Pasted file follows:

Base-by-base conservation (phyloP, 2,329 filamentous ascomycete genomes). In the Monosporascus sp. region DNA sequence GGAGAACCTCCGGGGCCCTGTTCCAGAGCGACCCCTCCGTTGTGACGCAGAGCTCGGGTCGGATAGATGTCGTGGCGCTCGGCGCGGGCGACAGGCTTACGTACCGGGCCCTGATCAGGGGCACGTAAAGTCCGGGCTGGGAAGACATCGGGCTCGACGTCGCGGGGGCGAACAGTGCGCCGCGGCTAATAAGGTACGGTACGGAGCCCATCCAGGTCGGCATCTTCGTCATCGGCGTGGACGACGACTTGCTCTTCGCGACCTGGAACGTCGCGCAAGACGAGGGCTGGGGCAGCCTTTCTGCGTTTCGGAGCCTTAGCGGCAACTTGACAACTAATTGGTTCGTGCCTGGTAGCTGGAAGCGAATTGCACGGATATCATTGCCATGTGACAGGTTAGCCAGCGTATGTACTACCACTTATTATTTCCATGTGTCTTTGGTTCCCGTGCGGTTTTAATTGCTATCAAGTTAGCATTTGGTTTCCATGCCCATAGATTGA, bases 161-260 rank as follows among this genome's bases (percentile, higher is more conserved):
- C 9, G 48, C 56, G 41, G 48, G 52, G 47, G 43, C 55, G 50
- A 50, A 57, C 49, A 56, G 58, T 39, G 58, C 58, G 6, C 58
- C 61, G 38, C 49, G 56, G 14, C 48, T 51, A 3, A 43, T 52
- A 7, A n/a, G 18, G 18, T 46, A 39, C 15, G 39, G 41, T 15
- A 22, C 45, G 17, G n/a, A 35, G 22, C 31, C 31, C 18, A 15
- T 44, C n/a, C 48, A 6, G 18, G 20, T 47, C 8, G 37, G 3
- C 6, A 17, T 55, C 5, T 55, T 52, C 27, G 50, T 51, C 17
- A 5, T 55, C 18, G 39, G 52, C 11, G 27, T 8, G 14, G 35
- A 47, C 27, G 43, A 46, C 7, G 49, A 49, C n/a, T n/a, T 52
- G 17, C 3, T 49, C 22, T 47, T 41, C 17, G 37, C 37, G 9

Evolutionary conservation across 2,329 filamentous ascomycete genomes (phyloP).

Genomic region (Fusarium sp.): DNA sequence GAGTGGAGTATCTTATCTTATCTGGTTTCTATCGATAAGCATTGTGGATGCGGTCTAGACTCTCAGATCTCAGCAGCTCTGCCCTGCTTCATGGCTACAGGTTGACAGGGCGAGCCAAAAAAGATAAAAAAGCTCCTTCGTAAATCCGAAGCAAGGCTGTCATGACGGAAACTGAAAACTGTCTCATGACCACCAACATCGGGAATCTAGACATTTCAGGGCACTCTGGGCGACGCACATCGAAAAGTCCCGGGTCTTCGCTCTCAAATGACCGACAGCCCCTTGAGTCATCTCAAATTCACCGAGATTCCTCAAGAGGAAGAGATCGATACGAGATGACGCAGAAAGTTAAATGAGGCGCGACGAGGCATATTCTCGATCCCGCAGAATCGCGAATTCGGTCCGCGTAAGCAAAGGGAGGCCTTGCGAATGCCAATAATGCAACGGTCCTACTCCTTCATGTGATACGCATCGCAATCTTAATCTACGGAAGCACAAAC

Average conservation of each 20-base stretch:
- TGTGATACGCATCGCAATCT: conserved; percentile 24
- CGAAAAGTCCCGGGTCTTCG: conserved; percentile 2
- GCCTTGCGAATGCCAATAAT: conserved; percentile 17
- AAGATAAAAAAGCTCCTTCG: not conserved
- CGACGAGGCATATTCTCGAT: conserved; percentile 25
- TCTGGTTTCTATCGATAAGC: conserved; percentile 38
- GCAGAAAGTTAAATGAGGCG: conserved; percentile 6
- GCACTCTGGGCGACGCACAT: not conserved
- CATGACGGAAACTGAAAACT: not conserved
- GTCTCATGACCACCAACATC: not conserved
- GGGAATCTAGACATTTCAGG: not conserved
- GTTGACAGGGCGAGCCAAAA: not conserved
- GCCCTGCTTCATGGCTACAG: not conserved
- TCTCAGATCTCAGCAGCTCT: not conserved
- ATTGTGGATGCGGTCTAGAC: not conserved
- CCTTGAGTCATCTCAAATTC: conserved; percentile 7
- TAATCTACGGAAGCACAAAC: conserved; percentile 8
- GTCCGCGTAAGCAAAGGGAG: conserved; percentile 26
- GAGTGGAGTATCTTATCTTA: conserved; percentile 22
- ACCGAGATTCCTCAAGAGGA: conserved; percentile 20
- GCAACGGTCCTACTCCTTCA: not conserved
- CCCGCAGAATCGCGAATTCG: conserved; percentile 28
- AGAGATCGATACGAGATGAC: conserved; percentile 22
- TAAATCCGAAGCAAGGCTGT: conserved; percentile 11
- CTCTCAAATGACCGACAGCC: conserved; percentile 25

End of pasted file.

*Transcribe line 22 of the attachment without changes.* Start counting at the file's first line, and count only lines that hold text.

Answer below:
- GCACTCTGGGCGACGCACAT: not conserved